While it might not be the flashiest tool in your arsenal, a good fishing line spooler can save you from serious headaches.
No more threading a pencil through the spool and trying to grip it with your toes as you wind the line!
Fishing line spoolers and winders allow you to quickly and effectively spool line to a spinning, baitcaster, or fly reel. You can also use them in reverse to remove old line to a spare spool for storage.They can also be used without someone else holding onto the spool, so there’s no need to bother your significant other!
I’ll break down some of the best spoolers on the market, how to pick the right one for your needs, and briefly explain how to use them.
Quick Answer: 5 Best Fishing Line Spoolers
Why do you need a fishing line spooler (winder)?
Why do you need a fishing line spooler – can’t you just use a pencil?
While a pencil can get the job done in a pinch, a dedicated line spooler makes the job much easier. Spooling by hand often leads to tangles, twists, and knots.
Many line spoolers eliminate these twists entirely by rotating the spool as it unwinds, matching the direction of the feeder spool and the reel. Some models feature portable mounts that attach directly to your rod or reel, making them great for longer trips where you may need to swap out line.
Line spoolers can be used with both wide and narrow spools of mono, braided or fluorocarbon line. Most will work with a wide variety of reel sizes, from the smallest ultralight spinner up to the beefiest trolling reel.
They’re also fairly inexpensive, so adding one to your fishing arsenal is a great value.
Top 5 Fishing Line Spoolers
How to pick the best fishing line spooler?
With so many different features, types, and configurations, picking the best fishing line spooler can seem like a confusing task. I’ll break down what you need to know to help you choose the ideal line spooler for your needs.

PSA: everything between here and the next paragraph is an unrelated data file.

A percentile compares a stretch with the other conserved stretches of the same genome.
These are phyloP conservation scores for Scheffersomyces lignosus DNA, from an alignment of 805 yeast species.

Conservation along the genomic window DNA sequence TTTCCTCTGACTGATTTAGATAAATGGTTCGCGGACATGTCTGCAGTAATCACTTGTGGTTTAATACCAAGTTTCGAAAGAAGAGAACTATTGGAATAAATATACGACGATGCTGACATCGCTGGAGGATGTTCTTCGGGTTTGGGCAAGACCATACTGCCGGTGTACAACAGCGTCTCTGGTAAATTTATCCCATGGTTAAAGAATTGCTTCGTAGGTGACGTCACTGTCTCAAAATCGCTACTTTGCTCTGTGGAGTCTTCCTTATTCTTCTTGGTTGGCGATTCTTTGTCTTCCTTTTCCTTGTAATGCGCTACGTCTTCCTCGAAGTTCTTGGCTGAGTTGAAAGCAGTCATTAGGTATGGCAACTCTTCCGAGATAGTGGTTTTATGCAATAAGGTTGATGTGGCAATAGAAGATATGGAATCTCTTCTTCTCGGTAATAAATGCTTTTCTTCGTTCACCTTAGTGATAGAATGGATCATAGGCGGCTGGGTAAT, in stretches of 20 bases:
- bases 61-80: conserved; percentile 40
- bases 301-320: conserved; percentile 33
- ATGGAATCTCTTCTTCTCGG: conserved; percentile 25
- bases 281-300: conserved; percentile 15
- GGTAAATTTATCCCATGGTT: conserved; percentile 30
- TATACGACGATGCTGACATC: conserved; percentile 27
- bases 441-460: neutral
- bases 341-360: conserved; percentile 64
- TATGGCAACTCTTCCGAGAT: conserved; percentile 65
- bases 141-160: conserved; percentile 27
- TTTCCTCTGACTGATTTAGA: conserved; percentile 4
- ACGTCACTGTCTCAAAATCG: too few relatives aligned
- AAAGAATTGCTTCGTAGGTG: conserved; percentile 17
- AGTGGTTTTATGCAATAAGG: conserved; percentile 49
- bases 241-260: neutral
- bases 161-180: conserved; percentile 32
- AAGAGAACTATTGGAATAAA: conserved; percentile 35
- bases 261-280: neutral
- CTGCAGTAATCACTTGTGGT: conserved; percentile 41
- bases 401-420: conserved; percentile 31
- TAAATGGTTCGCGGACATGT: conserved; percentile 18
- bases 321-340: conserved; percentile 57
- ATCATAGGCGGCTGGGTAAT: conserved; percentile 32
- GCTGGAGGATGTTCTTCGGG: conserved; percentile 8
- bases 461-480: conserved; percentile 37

Line spoolers have a maximum spool width that they can fit.
They typically vary from 1.75” to 5.5”, so make sure your spools of fishing line can fit inside any spooler you’re interested in. If you typically buy bulk sized spools, then going with the largest spool capacity available is a smart idea.
Many line spoolers are also able to hold two separate feeder spools at the same time. This is highly useful when you need to add backing and main line to a reel in one shot. Going with a wider spool capacity also makes sense in this case.
There are a wide variety of mounting options when it comes to line spoolers. Some utilize c-clamps or suction cups to mount to a flat surface, while others feature reel seats or rod clamps to attach directly to a rod/reel.
The ideal type for you will mostly depend on where you plan to use the line spooler.
If you want one that’s highly portable, and can be used on a boat, kayak or shoreline, then go with the portable style that attaches directly to the rod/reel. On the other hand, if you plan to use the spooler at home or in your garage, then a c-clamp style will work well.
I’d recommend avoiding suction cup mounted spoolers, as they tend not to mount as well as the clamp types.
Adding tension to your line as you spool is an important feature of any line spooler. Line tension is what prevents your line from creating bird’s nests or backlash when you cast.
Loosely spooled line can also damage the rest of your line during casts, hooksets, and snags by digging into the line still in the spool.
Line spoolers allow you to adjust the amount of tension by turning the knob (or knobs) that hold the feeder spool in place.
Most line spooling stations can spool line to spinning, baitcasting, trolling, and fly reels. While they’re all able to wind line fairly well, some are more effective than others.